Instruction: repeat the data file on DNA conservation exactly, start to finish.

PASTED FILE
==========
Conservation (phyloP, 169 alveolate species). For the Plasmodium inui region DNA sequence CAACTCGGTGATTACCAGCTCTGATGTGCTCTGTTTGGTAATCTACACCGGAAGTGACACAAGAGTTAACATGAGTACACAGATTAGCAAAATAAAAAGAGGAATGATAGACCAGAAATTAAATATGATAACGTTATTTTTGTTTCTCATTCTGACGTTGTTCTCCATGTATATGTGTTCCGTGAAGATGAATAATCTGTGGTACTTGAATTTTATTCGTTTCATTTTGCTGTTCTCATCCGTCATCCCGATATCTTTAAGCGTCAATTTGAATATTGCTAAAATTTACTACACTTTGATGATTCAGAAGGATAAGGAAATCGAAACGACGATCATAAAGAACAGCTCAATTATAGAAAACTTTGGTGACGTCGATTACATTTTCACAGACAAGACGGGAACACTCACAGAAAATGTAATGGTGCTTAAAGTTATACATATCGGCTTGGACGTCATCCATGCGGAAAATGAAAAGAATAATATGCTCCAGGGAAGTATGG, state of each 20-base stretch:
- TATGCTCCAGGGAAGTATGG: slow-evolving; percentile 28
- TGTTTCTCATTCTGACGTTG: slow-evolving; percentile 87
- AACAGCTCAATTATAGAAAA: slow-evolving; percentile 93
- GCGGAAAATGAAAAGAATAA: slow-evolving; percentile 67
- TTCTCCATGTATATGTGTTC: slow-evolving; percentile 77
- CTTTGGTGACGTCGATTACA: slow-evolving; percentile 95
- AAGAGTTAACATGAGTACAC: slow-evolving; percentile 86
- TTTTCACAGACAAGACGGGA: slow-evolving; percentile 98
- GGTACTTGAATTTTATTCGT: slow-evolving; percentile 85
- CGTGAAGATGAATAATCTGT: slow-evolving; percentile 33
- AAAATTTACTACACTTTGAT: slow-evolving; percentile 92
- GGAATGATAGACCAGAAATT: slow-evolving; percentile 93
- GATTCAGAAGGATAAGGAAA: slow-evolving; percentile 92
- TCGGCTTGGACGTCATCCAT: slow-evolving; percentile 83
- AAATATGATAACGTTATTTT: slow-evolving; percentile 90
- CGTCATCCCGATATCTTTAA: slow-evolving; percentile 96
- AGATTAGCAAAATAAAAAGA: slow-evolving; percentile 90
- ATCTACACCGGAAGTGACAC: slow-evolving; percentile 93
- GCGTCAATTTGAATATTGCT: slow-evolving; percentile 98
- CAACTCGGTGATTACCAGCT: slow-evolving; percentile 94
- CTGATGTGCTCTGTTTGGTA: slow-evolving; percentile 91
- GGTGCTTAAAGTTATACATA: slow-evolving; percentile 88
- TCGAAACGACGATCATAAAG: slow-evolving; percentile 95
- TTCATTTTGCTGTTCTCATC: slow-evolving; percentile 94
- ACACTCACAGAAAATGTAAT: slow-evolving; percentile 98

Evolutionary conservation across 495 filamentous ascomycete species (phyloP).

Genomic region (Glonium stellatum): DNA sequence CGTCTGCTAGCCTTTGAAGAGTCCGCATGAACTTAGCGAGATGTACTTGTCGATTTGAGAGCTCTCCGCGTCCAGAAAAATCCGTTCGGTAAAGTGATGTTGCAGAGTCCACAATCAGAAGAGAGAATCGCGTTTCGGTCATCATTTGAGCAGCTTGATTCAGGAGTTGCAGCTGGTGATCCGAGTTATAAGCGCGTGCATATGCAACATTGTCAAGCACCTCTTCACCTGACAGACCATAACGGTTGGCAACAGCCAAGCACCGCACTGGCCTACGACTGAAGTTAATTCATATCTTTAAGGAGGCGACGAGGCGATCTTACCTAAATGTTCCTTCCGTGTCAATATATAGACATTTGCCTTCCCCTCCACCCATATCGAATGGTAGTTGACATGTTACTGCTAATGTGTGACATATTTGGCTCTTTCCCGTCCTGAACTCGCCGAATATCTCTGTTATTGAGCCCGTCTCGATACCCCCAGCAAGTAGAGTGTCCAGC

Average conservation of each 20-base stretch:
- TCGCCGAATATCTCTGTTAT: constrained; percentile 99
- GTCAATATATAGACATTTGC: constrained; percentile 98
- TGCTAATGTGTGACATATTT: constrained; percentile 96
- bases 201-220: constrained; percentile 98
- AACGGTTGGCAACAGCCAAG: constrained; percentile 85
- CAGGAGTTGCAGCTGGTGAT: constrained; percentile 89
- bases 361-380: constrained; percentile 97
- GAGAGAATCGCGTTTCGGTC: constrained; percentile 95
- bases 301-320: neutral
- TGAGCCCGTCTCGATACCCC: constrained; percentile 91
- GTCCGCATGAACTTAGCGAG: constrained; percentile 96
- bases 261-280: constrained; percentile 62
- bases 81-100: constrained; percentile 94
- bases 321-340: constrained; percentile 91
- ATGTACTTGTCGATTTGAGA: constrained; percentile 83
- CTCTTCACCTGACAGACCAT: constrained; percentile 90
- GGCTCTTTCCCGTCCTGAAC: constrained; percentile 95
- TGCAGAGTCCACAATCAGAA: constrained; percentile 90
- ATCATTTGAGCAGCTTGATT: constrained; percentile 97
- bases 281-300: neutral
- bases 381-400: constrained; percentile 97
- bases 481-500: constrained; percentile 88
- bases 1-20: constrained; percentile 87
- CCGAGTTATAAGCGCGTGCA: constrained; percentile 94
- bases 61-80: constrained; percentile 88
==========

Conservation (phyloP, 169 alveolate species). For the Plasmodium inui region DNA sequence CAACTCGGTGATTACCAGCTCTGATGTGCTCTGTTTGGTAATCTACACCGGAAGTGACACAAGAGTTAACATGAGTACACAGATTAGCAAAATAAAAAGAGGAATGATAGACCAGAAATTAAATATGATAACGTTATTTTTGTTTCTCATTCTGACGTTGTTCTCCATGTATATGTGTTCCGTGAAGATGAATAATCTGTGGTACTTGAATTTTATTCGTTTCATTTTGCTGTTCTCATCCGTCATCCCGATATCTTTAAGCGTCAATTTGAATATTGCTAAAATTTACTACACTTTGATGATTCAGAAGGATAAGGAAATCGAAACGACGATCATAAAGAACAGCTCAATTATAGAAAACTTTGGTGACGTCGATTACATTTTCACAGACAAGACGGGAACACTCACAGAAAATGTAATGGTGCTTAAAGTTATACATATCGGCTTGGACGTCATCCATGCGGAAAATGAAAAGAATAATATGCTCCAGGGAAGTATGG, state of each 20-base stretch:
- TATGCTCCAGGGAAGTATGG: slow-evolving; percentile 28
- TGTTTCTCATTCTGACGTTG: slow-evolving; percentile 87
- AACAGCTCAATTATAGAAAA: slow-evolving; percentile 93
- GCGGAAAATGAAAAGAATAA: slow-evolving; percentile 67
- TTCTCCATGTATATGTGTTC: slow-evolving; percentile 77
- CTTTGGTGACGTCGATTACA: slow-evolving; percentile 95
- AAGAGTTAACATGAGTACAC: slow-evolving; percentile 86
- TTTTCACAGACAAGACGGGA: slow-evolving; percentile 98
- GGTACTTGAATTTTATTCGT: slow-evolving; percentile 85
- CGTGAAGATGAATAATCTGT: slow-evolving; percentile 33
- AAAATTTACTACACTTTGAT: slow-evolving; percentile 92
- GGAATGATAGACCAGAAATT: slow-evolving; percentile 93
- GATTCAGAAGGATAAGGAAA: slow-evolving; percentile 92
- TCGGCTTGGACGTCATCCAT: slow-evolving; percentile 83
- AAATATGATAACGTTATTTT: slow-evolving; percentile 90
- CGTCATCCCGATATCTTTAA: slow-evolving; percentile 96
- AGATTAGCAAAATAAAAAGA: slow-evolving; percentile 90
- ATCTACACCGGAAGTGACAC: slow-evolving; percentile 93
- GCGTCAATTTGAATATTGCT: slow-evolving; percentile 98
- CAACTCGGTGATTACCAGCT: slow-evolving; percentile 94
- CTGATGTGCTCTGTTTGGTA: slow-evolving; percentile 91
- GGTGCTTAAAGTTATACATA: slow-evolving; percentile 88
- TCGAAACGACGATCATAAAG: slow-evolving; percentile 95
- TTCATTTTGCTGTTCTCATC: slow-evolving; percentile 94
- ACACTCACAGAAAATGTAAT: slow-evolving; percentile 98

Evolutionary conservation across 495 filamentous ascomycete species (phyloP).

Genomic region (Glonium stellatum): DNA sequence CGTCTGCTAGCCTTTGAAGAGTCCGCATGAACTTAGCGAGATGTACTTGTCGATTTGAGAGCTCTCCGCGTCCAGAAAAATCCGTTCGGTAAAGTGATGTTGCAGAGTCCACAATCAGAAGAGAGAATCGCGTTTCGGTCATCATTTGAGCAGCTTGATTCAGGAGTTGCAGCTGGTGATCCGAGTTATAAGCGCGTGCATATGCAACATTGTCAAGCACCTCTTCACCTGACAGACCATAACGGTTGGCAACAGCCAAGCACCGCACTGGCCTACGACTGAAGTTAATTCATATCTTTAAGGAGGCGACGAGGCGATCTTACCTAAATGTTCCTTCCGTGTCAATATATAGACATTTGCCTTCCCCTCCACCCATATCGAATGGTAGTTGACATGTTACTGCTAATGTGTGACATATTTGGCTCTTTCCCGTCCTGAACTCGCCGAATATCTCTGTTATTGAGCCCGTCTCGATACCCCCAGCAAGTAGAGTGTCCAGC

Average conservation of each 20-base stretch:
- TCGCCGAATATCTCTGTTAT: constrained; percentile 99
- GTCAATATATAGACATTTGC: constrained; percentile 98
- TGCTAATGTGTGACATATTT: constrained; percentile 96
- bases 201-220: constrained; percentile 98
- AACGGTTGGCAACAGCCAAG: constrained; percentile 85
- CAGGAGTTGCAGCTGGTGAT: constrained; percentile 89
- bases 361-380: constrained; percentile 97
- GAGAGAATCGCGTTTCGGTC: constrained; percentile 95
- bases 301-320: neutral
- TGAGCCCGTCTCGATACCCC: constrained; percentile 91
- GTCCGCATGAACTTAGCGAG: constrained; percentile 96
- bases 261-280: constrained; percentile 62
- bases 81-100: constrained; percentile 94
- bases 321-340: constrained; percentile 91
- ATGTACTTGTCGATTTGAGA: constrained; percentile 83
- CTCTTCACCTGACAGACCAT: constrained; percentile 90
- GGCTCTTTCCCGTCCTGAAC: constrained; percentile 95
- TGCAGAGTCCACAATCAGAA: constrained; percentile 90
- ATCATTTGAGCAGCTTGATT: constrained; percentile 97
- bases 281-300: neutral
- bases 381-400: constrained; percentile 97
- bases 481-500: constrained; percentile 88
- bases 1-20: constrained; percentile 87
- CCGAGTTATAAGCGCGTGCA: constrained; percentile 94
- bases 61-80: constrained; percentile 88